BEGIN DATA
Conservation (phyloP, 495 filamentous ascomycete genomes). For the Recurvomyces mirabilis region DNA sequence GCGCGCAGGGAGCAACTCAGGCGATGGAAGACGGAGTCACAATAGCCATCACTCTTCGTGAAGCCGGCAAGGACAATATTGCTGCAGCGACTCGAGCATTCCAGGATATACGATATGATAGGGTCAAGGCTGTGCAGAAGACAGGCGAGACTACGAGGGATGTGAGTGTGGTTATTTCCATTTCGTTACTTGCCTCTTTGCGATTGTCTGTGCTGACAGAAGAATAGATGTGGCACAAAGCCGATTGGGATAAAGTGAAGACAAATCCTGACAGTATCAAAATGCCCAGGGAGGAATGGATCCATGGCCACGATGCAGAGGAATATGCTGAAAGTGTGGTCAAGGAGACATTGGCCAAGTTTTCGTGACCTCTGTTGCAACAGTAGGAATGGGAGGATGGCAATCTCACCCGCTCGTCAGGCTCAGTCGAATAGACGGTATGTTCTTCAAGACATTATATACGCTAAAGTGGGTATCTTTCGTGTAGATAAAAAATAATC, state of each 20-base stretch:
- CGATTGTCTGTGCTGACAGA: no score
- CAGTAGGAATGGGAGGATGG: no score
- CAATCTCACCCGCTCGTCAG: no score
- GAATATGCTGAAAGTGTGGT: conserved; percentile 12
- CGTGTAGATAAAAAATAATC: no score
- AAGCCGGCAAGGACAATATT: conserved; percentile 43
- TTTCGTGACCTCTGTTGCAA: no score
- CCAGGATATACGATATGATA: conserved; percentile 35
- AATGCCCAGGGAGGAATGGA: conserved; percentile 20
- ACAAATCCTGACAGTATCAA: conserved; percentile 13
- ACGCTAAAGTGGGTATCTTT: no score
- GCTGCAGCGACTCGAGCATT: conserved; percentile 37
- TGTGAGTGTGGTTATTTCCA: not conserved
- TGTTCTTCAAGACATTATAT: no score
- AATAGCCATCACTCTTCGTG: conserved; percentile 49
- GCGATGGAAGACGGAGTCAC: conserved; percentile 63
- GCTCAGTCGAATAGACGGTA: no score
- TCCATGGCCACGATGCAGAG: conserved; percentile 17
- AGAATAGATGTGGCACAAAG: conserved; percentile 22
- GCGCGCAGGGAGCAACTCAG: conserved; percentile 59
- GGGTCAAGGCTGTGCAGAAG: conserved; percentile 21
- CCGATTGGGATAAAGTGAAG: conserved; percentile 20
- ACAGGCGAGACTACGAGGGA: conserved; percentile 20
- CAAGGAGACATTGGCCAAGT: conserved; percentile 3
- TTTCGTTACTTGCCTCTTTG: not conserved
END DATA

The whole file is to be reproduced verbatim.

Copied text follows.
Conservation (phyloP, 495 filamentous ascomycete genomes). For the Recurvomyces mirabilis region DNA sequence GCGCGCAGGGAGCAACTCAGGCGATGGAAGACGGAGTCACAATAGCCATCACTCTTCGTGAAGCCGGCAAGGACAATATTGCTGCAGCGACTCGAGCATTCCAGGATATACGATATGATAGGGTCAAGGCTGTGCAGAAGACAGGCGAGACTACGAGGGATGTGAGTGTGGTTATTTCCATTTCGTTACTTGCCTCTTTGCGATTGTCTGTGCTGACAGAAGAATAGATGTGGCACAAAGCCGATTGGGATAAAGTGAAGACAAATCCTGACAGTATCAAAATGCCCAGGGAGGAATGGATCCATGGCCACGATGCAGAGGAATATGCTGAAAGTGTGGTCAAGGAGACATTGGCCAAGTTTTCGTGACCTCTGTTGCAACAGTAGGAATGGGAGGATGGCAATCTCACCCGCTCGTCAGGCTCAGTCGAATAGACGGTATGTTCTTCAAGACATTATATACGCTAAAGTGGGTATCTTTCGTGTAGATAAAAAATAATC, state of each 20-base stretch:
- CGATTGTCTGTGCTGACAGA: no score
- CAGTAGGAATGGGAGGATGG: no score
- CAATCTCACCCGCTCGTCAG: no score
- GAATATGCTGAAAGTGTGGT: conserved; percentile 12
- CGTGTAGATAAAAAATAATC: no score
- AAGCCGGCAAGGACAATATT: conserved; percentile 43
- TTTCGTGACCTCTGTTGCAA: no score
- CCAGGATATACGATATGATA: conserved; percentile 35
- AATGCCCAGGGAGGAATGGA: conserved; percentile 20
- ACAAATCCTGACAGTATCAA: conserved; percentile 13
- ACGCTAAAGTGGGTATCTTT: no score
- GCTGCAGCGACTCGAGCATT: conserved; percentile 37
- TGTGAGTGTGGTTATTTCCA: not conserved
- TGTTCTTCAAGACATTATAT: no score
- AATAGCCATCACTCTTCGTG: conserved; percentile 49
- GCGATGGAAGACGGAGTCAC: conserved; percentile 63
- GCTCAGTCGAATAGACGGTA: no score
- TCCATGGCCACGATGCAGAG: conserved; percentile 17
- AGAATAGATGTGGCACAAAG: conserved; percentile 22
- GCGCGCAGGGAGCAACTCAG: conserved; percentile 59
- GGGTCAAGGCTGTGCAGAAG: conserved; percentile 21
- CCGATTGGGATAAAGTGAAG: conserved; percentile 20
- ACAGGCGAGACTACGAGGGA: conserved; percentile 20
- CAAGGAGACATTGGCCAAGT: conserved; percentile 3
- TTTCGTTACTTGCCTCTTTG: not conserved